“My office will always strive to protect the environment and public health by holding companies accountable for violating our environmental laws. This settlement not only acts as a deterrent against other potential violators but more importantly contains injunctive provisions to ensure Kelly Moore will maintain environmental compliance into the foreseeable future.,” stated Contra Costa County District Attorney Diana Becton.

Kelly-Moore is a retail paint company in North America. In California the company owns or operates approximately 106 retail stores, including nine stores in Contra Costa County as part of this settlement.

The investigation of Kelly-Moore was initiated by the California Department of Toxic Substance Control (DTSC). From March 2016 through December 2018, inspectors from the DTSC, and investigators from other district attorney offices statewide, conducted a series of undercover inspections of waste bins originating at 29 separate Kelly-Moore locations. These inspections found numerous instances of unlawful disposal of hazardous waste paint colorants, paint, electronic devices, aerosol products, and other hazardous wastes. Kelly-Moore also violated laws meant to protect vulnerable confidential consumer information by unlawfully disposing of customer records without having rendered personal information unreadable.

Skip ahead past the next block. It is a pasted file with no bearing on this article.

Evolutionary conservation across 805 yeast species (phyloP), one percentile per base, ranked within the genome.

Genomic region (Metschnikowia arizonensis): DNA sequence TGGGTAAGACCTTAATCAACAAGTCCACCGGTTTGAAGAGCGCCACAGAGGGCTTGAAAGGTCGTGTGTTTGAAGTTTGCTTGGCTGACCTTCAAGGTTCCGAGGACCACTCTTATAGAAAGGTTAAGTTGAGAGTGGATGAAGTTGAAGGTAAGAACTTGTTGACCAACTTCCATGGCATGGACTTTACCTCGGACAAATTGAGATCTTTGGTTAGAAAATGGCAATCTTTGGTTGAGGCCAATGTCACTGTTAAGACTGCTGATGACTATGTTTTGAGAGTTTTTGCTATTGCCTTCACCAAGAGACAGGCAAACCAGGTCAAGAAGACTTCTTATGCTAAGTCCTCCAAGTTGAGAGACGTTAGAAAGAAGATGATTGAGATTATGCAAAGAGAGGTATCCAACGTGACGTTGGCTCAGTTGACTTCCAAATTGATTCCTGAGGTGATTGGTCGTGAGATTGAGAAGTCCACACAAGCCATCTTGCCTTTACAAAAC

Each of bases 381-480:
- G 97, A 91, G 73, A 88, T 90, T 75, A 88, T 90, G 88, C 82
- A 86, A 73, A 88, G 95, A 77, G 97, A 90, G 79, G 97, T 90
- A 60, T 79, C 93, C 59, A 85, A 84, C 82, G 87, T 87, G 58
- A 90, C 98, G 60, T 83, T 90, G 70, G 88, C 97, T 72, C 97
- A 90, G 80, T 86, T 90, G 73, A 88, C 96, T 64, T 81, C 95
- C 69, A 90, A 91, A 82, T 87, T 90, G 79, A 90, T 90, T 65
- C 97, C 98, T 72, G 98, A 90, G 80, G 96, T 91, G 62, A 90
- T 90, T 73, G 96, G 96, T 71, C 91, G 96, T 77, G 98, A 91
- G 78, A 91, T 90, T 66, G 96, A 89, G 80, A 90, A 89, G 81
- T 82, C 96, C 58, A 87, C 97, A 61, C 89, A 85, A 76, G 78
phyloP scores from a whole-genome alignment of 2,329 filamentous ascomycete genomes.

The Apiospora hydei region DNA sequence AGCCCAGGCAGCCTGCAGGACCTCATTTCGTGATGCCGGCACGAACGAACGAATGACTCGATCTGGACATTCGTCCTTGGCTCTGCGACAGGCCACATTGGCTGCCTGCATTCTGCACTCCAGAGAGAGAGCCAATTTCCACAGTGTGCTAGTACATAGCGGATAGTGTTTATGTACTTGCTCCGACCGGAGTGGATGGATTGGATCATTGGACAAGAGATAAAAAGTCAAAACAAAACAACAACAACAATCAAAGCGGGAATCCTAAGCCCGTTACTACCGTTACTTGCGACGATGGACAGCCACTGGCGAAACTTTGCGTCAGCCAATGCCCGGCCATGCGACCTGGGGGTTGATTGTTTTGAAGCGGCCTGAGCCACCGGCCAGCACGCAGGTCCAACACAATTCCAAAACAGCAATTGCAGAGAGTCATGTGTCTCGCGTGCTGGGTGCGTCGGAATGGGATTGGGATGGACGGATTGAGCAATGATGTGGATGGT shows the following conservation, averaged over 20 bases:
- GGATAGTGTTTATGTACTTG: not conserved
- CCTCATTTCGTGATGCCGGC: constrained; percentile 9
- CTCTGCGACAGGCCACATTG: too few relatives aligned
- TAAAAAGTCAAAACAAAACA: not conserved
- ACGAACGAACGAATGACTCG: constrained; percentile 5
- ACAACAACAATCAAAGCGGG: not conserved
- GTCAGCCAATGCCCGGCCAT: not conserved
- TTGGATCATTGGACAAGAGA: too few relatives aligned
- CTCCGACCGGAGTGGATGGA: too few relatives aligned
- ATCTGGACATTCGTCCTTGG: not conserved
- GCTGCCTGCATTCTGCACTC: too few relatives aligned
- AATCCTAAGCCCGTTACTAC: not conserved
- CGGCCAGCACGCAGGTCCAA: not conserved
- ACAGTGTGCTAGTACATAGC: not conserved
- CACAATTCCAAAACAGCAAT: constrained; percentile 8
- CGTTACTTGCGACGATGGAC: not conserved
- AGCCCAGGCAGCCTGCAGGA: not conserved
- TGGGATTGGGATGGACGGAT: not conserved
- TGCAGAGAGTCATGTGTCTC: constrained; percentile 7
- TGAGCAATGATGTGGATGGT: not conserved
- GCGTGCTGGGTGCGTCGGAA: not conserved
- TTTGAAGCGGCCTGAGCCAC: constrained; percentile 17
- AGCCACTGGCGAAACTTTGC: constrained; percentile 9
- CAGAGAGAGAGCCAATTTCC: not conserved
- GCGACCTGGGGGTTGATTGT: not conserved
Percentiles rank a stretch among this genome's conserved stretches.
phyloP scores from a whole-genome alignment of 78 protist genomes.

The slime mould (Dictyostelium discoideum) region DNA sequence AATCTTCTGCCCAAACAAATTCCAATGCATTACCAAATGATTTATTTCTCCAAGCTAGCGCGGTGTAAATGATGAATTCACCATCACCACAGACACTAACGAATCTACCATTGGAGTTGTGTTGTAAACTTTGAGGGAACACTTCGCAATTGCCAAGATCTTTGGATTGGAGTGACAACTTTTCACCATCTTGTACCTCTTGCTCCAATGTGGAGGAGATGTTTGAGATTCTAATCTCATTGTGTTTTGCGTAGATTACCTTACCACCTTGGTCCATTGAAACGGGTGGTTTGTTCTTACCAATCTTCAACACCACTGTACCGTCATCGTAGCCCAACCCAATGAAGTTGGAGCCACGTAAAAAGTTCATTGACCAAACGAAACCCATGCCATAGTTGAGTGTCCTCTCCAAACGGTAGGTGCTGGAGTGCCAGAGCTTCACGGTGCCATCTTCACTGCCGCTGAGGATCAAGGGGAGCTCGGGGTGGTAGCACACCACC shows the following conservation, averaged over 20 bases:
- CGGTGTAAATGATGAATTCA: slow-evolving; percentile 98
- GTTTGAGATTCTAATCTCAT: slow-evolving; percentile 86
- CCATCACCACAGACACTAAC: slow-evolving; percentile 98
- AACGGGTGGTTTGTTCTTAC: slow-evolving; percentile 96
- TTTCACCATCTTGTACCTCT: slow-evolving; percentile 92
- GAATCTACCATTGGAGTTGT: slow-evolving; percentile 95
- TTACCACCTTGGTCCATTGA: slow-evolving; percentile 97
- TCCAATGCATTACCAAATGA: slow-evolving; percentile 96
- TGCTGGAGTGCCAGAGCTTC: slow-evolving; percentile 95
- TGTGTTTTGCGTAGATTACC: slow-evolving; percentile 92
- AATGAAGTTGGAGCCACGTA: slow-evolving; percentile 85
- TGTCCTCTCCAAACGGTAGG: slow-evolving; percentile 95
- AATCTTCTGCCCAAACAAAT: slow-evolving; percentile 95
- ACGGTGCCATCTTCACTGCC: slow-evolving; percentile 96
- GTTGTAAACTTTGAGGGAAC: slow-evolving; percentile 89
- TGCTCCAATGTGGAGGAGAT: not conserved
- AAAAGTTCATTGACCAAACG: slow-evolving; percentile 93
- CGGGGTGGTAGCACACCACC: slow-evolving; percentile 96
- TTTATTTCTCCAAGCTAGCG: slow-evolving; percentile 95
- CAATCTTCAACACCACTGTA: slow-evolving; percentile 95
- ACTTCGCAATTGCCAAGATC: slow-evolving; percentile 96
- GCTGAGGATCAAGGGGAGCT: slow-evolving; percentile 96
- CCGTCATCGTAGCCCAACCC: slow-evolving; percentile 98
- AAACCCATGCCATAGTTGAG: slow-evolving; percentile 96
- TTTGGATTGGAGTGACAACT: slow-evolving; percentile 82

When Kelly-Moore officials were notified by the prosecutors of the unlawful disposals, they immediately agreed to cooperate with the People and promptly implemented measures and dedicated additional resources towards environmental compliance at its stores. Stores are required to properly manage hazardous waste and to retain their waste in segregated, labeled containers to minimize the risk of exposure to employees and customers and to ensure that incompatible wastes do not combine to cause dangerous chemical reactions. Hazardous waste produced by Kelly-Moore stores through damage, spills, and returns is being collected by state-registered haulers, taken to proper disposal facilities, and properly documented and accounted for.